Those details, however, are “administration” not “policy.” We therefore leave them, as we leave the decisions brought before us by this appeal, to the Superintendent.
The Petition for Hearing is denied.
Appendix A: Petitioners’ “Petition for School Board Review” and
“Iowa City High School Tennis Court Lights Timeline of Key Events and Communications,”
March 10, 2000
Petition for School Board Review
Residents of Dunlap Court and Third Avenue request that the Iowa City School Board review Superintendent Plugge's March 13, 2000, response to issues surrounding the Iowa City High School tennis lights, and exercise its independent judgment to craft an acceptable resolution. A chronology of key events is attached for your convenience. Pursuant to the Board's rules, adopted March 28, 2000, and the board's invitation at the same meeting, the following identifies the several policy matters warranting the board's review and resolution.
1. The first principle of Positive Stakeholder Relations (Board Policy, Executive Limitations, adopted 23 November 1999) states that "the Superintendent shall not cause or allow conditions, procedures or decisions that are unsafe, undignified, unnecessarily intrusive, or that fail to provide appropriate confidentiality or privacy." The tennis lights cause substantial and unnecessary light pollution and trespass and disturb the privacy of our homes. Dr. Plugge's March 13 memorandum fails to provide the substantial abatement of the problem requested by the neighbors on 8 February 2000.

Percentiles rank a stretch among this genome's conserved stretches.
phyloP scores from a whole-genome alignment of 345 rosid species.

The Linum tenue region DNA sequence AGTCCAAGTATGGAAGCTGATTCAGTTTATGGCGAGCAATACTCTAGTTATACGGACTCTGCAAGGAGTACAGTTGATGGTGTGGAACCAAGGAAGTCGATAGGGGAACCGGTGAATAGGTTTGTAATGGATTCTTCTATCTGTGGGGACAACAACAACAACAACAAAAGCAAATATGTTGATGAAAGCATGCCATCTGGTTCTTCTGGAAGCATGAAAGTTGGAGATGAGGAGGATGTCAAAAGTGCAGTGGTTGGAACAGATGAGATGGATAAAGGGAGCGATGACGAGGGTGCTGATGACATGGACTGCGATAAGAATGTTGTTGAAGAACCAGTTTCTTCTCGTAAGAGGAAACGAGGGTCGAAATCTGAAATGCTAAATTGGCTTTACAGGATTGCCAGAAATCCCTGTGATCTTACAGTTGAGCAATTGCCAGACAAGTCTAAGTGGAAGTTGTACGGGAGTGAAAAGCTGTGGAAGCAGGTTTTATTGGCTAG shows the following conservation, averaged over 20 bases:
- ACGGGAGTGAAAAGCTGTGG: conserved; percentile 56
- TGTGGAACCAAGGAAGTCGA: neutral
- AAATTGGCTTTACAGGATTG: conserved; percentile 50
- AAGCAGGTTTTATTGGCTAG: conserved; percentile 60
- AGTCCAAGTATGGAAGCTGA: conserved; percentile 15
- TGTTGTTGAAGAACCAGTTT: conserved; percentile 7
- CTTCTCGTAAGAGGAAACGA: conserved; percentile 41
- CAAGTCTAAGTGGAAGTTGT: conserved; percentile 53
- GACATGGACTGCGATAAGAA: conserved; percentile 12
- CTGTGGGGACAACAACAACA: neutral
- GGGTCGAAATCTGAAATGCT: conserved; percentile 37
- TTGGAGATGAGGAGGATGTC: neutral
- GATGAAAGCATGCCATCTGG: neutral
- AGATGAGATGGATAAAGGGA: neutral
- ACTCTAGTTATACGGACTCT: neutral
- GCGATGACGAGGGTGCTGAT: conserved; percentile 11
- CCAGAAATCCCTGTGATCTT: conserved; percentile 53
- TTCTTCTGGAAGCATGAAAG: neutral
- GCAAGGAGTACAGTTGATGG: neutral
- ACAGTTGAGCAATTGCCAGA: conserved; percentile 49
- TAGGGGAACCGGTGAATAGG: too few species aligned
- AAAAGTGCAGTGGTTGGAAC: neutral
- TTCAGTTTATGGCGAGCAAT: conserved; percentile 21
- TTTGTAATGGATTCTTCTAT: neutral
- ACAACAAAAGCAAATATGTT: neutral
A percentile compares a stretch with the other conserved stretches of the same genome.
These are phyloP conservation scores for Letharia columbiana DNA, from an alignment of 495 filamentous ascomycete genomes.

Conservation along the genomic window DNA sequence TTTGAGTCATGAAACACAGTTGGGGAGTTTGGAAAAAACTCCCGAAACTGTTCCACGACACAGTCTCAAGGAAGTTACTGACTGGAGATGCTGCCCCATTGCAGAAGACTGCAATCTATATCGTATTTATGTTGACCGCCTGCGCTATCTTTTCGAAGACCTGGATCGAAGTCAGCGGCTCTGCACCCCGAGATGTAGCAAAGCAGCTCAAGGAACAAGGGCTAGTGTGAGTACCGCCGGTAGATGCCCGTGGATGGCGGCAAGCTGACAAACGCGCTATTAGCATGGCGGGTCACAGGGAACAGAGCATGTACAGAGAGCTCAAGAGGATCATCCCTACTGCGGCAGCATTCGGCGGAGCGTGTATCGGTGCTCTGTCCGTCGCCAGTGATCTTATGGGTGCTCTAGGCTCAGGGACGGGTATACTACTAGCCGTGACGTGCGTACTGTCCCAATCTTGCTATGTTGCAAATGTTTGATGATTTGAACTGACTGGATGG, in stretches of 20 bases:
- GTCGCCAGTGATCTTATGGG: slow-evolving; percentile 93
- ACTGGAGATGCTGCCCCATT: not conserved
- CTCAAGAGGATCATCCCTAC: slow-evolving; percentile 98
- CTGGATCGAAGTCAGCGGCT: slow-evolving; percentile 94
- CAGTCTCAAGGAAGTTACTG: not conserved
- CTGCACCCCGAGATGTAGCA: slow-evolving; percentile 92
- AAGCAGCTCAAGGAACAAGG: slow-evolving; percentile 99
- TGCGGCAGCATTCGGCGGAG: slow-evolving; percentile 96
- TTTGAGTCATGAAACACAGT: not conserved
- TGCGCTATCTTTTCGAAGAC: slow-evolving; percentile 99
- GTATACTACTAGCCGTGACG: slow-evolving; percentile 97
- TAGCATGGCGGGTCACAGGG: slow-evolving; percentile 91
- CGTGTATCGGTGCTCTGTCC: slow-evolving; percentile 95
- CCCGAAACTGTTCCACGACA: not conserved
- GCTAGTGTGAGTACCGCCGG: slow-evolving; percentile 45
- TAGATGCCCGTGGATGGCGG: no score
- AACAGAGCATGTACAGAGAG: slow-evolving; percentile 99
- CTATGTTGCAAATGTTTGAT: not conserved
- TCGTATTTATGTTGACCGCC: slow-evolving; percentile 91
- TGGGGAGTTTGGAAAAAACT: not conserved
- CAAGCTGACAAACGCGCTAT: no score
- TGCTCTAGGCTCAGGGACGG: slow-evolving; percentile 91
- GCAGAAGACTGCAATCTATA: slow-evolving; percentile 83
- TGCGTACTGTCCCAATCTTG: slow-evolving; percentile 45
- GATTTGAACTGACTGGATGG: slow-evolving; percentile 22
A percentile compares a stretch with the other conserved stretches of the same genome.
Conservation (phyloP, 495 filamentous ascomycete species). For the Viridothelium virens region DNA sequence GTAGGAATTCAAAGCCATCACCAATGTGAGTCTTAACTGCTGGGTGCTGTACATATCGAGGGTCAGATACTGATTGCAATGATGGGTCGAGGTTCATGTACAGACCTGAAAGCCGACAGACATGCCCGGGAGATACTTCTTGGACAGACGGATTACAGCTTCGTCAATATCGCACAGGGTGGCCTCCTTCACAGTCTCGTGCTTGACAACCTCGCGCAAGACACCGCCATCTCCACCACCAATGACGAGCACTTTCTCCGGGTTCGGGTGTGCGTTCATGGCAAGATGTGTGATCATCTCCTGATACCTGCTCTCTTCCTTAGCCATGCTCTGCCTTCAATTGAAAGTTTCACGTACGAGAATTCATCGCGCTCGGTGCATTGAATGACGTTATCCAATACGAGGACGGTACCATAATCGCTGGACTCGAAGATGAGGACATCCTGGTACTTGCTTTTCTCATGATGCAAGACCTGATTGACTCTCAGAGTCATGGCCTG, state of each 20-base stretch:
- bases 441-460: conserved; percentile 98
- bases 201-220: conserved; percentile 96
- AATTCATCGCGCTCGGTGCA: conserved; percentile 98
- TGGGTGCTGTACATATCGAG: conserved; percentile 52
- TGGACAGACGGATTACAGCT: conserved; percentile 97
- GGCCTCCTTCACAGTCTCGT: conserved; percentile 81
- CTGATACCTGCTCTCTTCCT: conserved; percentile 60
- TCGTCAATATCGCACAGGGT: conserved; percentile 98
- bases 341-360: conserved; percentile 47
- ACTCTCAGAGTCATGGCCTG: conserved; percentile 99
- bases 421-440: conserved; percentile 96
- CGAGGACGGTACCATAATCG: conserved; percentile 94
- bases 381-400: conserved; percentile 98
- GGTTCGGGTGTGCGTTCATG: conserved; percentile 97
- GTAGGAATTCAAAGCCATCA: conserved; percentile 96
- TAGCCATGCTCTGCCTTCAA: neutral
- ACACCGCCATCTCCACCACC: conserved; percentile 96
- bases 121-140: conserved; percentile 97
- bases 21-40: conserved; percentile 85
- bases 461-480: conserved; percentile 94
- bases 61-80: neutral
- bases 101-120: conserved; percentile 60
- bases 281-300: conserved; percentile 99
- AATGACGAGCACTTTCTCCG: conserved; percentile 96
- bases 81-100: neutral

2. Board policy states that "the Superintendent shall not cause or allow any practice, activity, decision or organizational circumstance" that violates the law, including "administrative regulations and requirements" under Iowa law. In 1999, the City of Iowa City adopted a light ordinance expressly designed to control and abate light pollution and trespass. Among the ordinance's requirements are that poles should be not more than 25 feet high and that, all lights stronger than a 150-watt bulb be equipped to prevent direct light from failing beyond the property line. The tennis lights clearly do not comply with these (and other) requirements of these lighting standards.
3. Project approval and implementation violated the district's administrative regulations governing voluntary contributions to the community school district foundation and was without any public notice or participation whatsoever. Specifically, the regulations (as revised December 12, 1995) require fund raising groups with a project goal of $25,000 or more to subject the proposal to a far more rigorous and public process than was followed here, including a feasibility study. Documents in the district's files show that the anticipated cost for the project during the planning phase exceeded $50,000. Actual costs were well in excess of $25,000. Had the required process been followed, the neighbors' interests and concerns would have become known and should have been taken into account; indeed no reasonable feasibility study could exclude the impact on residents bordering the school grounds. Systematic exclusion of the neighbors' voices throughout the process and the abject failure to take the neighbors' interests into account -- despite warnings from Musco Lighting that there would be problems with glare and spill lighting - tainted the entire project. The conclusion that these lights do not belong on these courts is inescapable.